Saturday 13 November 2021



I was thinking this morning..... I was in Abuja last week after almost 2 years, no thanks to Covid. I got in touch with my former classmate from Hussey College Warri that lives in Abuja just to catch up. Coincidentally, four other of our classmates, two from the US, were in town and we decided meet in the evening for what is now known within our group as 'Fishy tinz.'

The last time I met four of them was over 30 years ago, so it was a nostalgic reunion. After ordering for my Amstel Malta and fish, I went about catching up on old times. Just then a young man walked in and sat alone at the table behind us. Minutes later, he was served a cold bottle of Moet and Chandon Rose Imperial champagne. I couldn't help but wonder why someone will leave his house to casually drink champagne. Could it be that he was privately celebrating something? His demeanour definitely did not so indicate.

Within an hour, the young man in his quiet corner gulped down the content of the bottle of Moet, which by the way cost about N40,000 a bottle. As I kept peeping at him through the side of my eyes, my mind was deep in thoughts. Moet & Chandon is not just a big champagne brand in the world, it is one of the most premium brands in Nigeria market.

According to a recent report, Shoprite mall in Nigeria sold more champagne than the 600 outlets in South Africa. That is a proof of how much Nigerians value the luxury drink. Recently, the global ambassador of Moet and Chandon, Pierre-Louis Araud paid a visit to Nigeria. In an interview with The Guardian Nigeria, Araud revealed that Nigeria was the popular brand’s biggest market.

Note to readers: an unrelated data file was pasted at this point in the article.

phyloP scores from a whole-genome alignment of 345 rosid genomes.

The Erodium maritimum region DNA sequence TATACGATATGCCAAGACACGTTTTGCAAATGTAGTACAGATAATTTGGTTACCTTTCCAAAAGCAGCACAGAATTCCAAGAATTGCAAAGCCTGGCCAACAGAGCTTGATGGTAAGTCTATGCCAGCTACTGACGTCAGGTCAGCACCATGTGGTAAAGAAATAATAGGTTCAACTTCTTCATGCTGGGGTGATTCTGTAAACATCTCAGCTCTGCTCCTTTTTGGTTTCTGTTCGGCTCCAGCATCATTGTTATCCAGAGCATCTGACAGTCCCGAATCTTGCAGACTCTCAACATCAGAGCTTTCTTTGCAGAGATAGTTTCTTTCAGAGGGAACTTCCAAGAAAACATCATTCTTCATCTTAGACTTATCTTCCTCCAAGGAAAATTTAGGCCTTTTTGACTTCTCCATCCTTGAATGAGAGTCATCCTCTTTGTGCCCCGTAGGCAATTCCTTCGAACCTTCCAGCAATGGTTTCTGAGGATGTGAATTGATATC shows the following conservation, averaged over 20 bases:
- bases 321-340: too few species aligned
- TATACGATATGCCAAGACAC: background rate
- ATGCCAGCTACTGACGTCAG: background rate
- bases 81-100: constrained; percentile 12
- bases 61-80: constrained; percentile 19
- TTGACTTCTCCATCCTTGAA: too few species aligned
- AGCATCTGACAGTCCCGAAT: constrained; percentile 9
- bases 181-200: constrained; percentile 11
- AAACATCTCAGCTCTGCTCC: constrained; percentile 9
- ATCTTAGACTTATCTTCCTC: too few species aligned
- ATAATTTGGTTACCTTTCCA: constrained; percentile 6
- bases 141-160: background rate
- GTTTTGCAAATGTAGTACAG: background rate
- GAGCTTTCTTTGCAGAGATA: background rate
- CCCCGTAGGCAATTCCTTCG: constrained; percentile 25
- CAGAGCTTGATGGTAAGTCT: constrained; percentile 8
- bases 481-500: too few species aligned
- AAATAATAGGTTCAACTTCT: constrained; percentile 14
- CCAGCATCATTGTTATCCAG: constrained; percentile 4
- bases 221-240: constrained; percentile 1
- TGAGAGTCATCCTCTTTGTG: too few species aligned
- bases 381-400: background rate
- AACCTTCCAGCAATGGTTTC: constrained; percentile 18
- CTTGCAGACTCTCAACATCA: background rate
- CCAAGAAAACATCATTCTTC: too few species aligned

Having had a first hand experience of how champagne is no longer a celebratory drink in Nigeria but now the 'Coke and Fanta' of rich and famous, I concluded that truly this is 'The Champagne Generation (TCG)'. The generation where a politician will rather use $2 million to buy and drink a bottle of 2013 Taste of Diamonds champagne than to tar the roads in his community. Welcome to The Champagne Generation where people will borrow money to celebrate their birthday and serve 1996 Dom Perignon Rose Gold Methuselah valued at $49,000 a bottle. Nigerians drink champagne so much that 'champagne gold' has become a colour in our lexicon.

Wow! The Champagne Generation. What they don't realise is that drinking a $2m champagne will not make one a champion. At best it satisfies your desire for the moment. Go for value. Put the money to better use and you become part of The Champion Generation that gives rather than consumes. Ephesians 5:18 says "And be not drunk with wine, wherein is excess; but be filled with the Spirit;"

Stay hopeful. God's got your back.

Happy Sunday.

......Just the thoughts of a certain Wey Mey

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